When the new federal courthouse in Billings was getting its finishing touches in 2012, officials with the General Services Administration approached soon-to-retire U.S. District Judge Jack Shanstrom, telling him he had a courtroom to name.
“And he said, ‘Good. I’m going to pick 'Winchester,’ '” recalled friend and Billings attorney Mark Parker.
While he spent decades as a judge, Shanstrom never stopped being an outdoorsman, Parker said. And apparently, he never stopped having fun. (Unfortunately for Shanstrom, he had to settle on “the Bighorn Courtroom.”)
Shanstrom died at his home in California on Jan. 13. He was 87. He and his wife, Audrey, had left their longtime Billings home roughly a year ago, as Shanstrom’s battle with Parkinson’s disease progressed. Their two children, Scott and Susan, live in California.
Shanstrom retired in 2013 at age 80, after serving on senior status with a reduced caseload for 12 1/2 years.
His legal career began in 1960 when he was elected Park County Attorney, three years out of law school. Shanstrom grew up partly in Livingston and attended high school there.
At age 32, he was appointed District Court judge, and after 18 years on the state bench he moved to Billings to serve as U.S. magistrate judge. In 1990, he was appointed U.S. District Court judge.
Shanstrom was a celebrated mediator, able to “look at a case and determine its merits more quickly than anybody else — what the strong points and weak points were,” said Hardin City Court Judge James Seykora, who practiced in front of Shanstrom as an assistant U.S. attorney.
“You know, mediation now is a fairly common thing,” said current U.S. Magistrate Judge Timothy Cavan. “That wasn’t a common thing then, and he was really kind of a pioneer in that area, for magistrate judges, anyway.”
During his years as a magistrate judge, Shanstrom mediated more than 1,000 cases, saving litigants time and money, according to his obituary and a 2013 article in The Montana Lawyer written by Parker, celebrating Shanstrom’s retirement.
On the bench, Shanstrom was “a model for judicial temperament,” Cavan said.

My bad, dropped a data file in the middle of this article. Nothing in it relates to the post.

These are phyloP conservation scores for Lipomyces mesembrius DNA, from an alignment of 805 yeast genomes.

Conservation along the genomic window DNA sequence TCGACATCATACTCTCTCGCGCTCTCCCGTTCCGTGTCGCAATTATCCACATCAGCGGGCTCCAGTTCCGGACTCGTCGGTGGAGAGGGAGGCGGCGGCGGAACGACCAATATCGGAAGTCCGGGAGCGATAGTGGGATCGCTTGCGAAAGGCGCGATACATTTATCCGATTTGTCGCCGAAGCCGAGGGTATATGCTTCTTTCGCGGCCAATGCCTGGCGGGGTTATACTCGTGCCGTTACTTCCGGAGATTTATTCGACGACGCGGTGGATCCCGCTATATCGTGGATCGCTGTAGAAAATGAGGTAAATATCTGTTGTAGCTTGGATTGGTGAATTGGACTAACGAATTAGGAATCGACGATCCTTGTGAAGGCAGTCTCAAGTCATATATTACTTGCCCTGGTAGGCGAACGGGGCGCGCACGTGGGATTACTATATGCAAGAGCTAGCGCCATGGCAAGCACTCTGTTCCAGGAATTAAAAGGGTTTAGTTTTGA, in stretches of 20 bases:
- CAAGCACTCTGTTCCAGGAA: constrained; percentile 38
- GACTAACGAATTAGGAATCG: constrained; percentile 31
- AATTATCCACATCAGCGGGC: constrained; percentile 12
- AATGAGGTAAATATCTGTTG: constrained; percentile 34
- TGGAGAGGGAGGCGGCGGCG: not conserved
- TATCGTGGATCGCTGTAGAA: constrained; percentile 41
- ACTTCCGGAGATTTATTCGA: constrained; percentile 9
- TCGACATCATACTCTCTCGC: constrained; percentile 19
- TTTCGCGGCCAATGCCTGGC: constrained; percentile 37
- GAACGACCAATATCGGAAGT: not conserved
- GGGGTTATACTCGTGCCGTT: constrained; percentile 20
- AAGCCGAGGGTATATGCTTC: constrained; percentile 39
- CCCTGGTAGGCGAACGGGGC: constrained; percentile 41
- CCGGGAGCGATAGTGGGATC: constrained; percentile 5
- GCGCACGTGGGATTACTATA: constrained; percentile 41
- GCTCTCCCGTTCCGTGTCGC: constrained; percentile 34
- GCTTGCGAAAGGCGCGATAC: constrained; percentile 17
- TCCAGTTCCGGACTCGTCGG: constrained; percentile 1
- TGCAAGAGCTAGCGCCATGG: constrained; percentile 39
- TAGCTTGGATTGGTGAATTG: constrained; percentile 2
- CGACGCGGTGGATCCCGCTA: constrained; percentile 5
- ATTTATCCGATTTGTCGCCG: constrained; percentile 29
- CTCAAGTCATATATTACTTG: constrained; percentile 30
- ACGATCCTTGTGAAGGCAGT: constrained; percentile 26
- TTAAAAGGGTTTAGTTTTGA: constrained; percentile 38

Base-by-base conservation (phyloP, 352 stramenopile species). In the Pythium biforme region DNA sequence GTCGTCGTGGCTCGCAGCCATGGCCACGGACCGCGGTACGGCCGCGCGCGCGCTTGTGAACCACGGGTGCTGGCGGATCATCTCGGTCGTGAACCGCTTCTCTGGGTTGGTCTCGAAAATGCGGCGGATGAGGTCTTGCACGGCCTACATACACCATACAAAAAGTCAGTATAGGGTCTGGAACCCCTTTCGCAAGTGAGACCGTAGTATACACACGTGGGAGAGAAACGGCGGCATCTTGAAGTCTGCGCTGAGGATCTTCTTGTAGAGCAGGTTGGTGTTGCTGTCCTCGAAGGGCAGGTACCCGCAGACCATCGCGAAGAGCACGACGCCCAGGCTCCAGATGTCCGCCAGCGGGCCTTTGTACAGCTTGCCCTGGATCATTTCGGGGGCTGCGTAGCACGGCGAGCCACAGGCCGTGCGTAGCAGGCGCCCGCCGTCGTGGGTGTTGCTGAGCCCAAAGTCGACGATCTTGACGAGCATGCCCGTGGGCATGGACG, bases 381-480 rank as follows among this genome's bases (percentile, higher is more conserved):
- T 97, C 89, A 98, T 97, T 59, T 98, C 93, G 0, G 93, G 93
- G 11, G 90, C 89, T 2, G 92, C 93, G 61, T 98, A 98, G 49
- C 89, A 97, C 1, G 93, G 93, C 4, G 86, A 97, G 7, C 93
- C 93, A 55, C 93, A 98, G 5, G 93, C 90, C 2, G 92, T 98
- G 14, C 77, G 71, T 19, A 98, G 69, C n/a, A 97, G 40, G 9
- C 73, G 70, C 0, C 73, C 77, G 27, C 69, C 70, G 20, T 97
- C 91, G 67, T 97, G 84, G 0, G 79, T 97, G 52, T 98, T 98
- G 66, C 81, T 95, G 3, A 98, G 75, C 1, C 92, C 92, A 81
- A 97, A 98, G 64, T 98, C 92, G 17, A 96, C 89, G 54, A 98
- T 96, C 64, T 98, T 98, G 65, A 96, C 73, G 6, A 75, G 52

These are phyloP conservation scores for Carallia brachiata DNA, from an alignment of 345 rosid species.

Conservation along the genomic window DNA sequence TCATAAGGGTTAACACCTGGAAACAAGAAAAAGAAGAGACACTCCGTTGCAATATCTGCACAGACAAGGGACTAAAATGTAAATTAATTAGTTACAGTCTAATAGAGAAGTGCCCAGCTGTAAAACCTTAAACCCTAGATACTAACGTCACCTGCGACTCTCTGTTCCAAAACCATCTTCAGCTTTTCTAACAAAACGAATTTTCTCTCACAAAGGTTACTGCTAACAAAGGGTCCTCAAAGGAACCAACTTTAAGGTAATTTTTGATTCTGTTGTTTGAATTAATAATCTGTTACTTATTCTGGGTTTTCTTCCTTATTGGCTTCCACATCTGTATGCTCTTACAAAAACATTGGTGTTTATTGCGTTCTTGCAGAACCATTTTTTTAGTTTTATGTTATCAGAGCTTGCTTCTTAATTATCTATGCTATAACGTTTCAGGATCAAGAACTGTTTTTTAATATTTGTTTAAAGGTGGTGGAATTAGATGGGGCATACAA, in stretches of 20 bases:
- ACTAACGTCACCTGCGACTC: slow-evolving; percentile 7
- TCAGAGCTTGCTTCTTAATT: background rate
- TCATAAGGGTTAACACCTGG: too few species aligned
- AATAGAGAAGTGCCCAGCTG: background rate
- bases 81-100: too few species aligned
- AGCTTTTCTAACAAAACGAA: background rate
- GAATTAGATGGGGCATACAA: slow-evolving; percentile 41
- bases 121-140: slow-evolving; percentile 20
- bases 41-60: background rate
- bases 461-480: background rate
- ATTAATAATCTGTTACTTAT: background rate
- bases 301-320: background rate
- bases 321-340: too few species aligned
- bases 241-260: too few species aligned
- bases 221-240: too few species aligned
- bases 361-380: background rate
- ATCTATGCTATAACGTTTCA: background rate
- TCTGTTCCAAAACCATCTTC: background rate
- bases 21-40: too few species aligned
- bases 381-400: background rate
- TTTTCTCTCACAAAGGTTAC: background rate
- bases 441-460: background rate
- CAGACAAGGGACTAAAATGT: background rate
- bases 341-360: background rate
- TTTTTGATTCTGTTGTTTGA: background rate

“I never heard him raise his voice, I never heard him belittle anyone,” Cavan said. “But there was never, ever any question about who was in charge of the courtroom.”
During one of the more memorable points in Shanstrom’s career, the Freemen — a group of armed anti-government extremists who carried out an 81-day standoff in Garfield County in 1996 — distributed wanted posters offering a $1 million reward, “dead or alive,” for Shanstrom and others involved in the foreclosure of land owned by a member of the group. Shanstrom began carrying a gun, recused himself from the case and later testified against the Freemen during their criminal cases.
Jack and Audrey Shanstrom hosted a pot luck dinner party each year for “the court family” at their home on the Rims, Cavan said, bringing together staff from the clerk’s office, probation officers, prosecutors, defense attorneys, and members of the U.S. Marshals Service.
His social circle was wide, from the Livingston ranchers he tapped for updates on local wildlife to the two weekly poker groups in Billings he kept up with well into his 80s.
“He was friends with the entire bar,” Seykora said.
Shanstrom also became friend and fishing guide to a handful of U.S. Supreme Court justices, relationships that began during a visit in the 1960s by Justice Byron “Whizzer” White to Montana to speak to the local bar association, according to Seykora.
It was White who swore in Shanstrom when he became U.S. district judge. Justice Sandra Day O’Connor became a yearly guest and fishing buddy, according to Shanstrom's daughter, Susan. And through the years, Shanstrom played host to Justices Clarence Thomas and Antonin Scalia, Attorney General Eric Holder and other big D.C. names, often getting them to commit to a speaking engagement at the University of Montana Law School’s Jones-Tamm lecture series.
But Parker said Shanstrom was never in it for the recognition, guessing that his guests must have found their fishing trips down the Yellowstone River a “respite from the usual chatter.”
“In other words, Judge Shanstrom was never going to spend 10 seconds trying to curry the favor of a Supreme Court justice for a 9th Circuit appointment or anything else,” Parker said. “It would simply be two friends floating.”
Shanstrom was famous for running trap lines in Park County during his years as a district court judge. He checked his traps each night after work, according to his daughter, sometimes snowshoeing into the Bridger Mountains. After several attempts and plenty of research, he landed a wolverine, she said.
Vu Pham, who clerked for Shanstrom for roughly a decade, was a regular on the judge’s fishing trips, which were often incorporated into travel across the state required for work. Pham, Shanstrom and Shanstrom’s dad, Harold, fished for walleye in Canyon Ferry. Other times they hunted geese. Pham considered Shanstrom “a surrogate grandfather.”
Susan Shanstrom said her father’s passion for the outdoors was clear to anyone who knew him.
"He was 'Montana' through and through," she said.
She took her own fair share of fishing trips with him, some seemingly interminable.
“He would take you fishing and you could be out there for 13 hours, and you were done with it,” she said, laughing. “But he wanted to see that 14th hour.”
A celebration of life will be held at Mayflower Congregational Church in Billings on March 7 at 10 a.m., according to his obituary.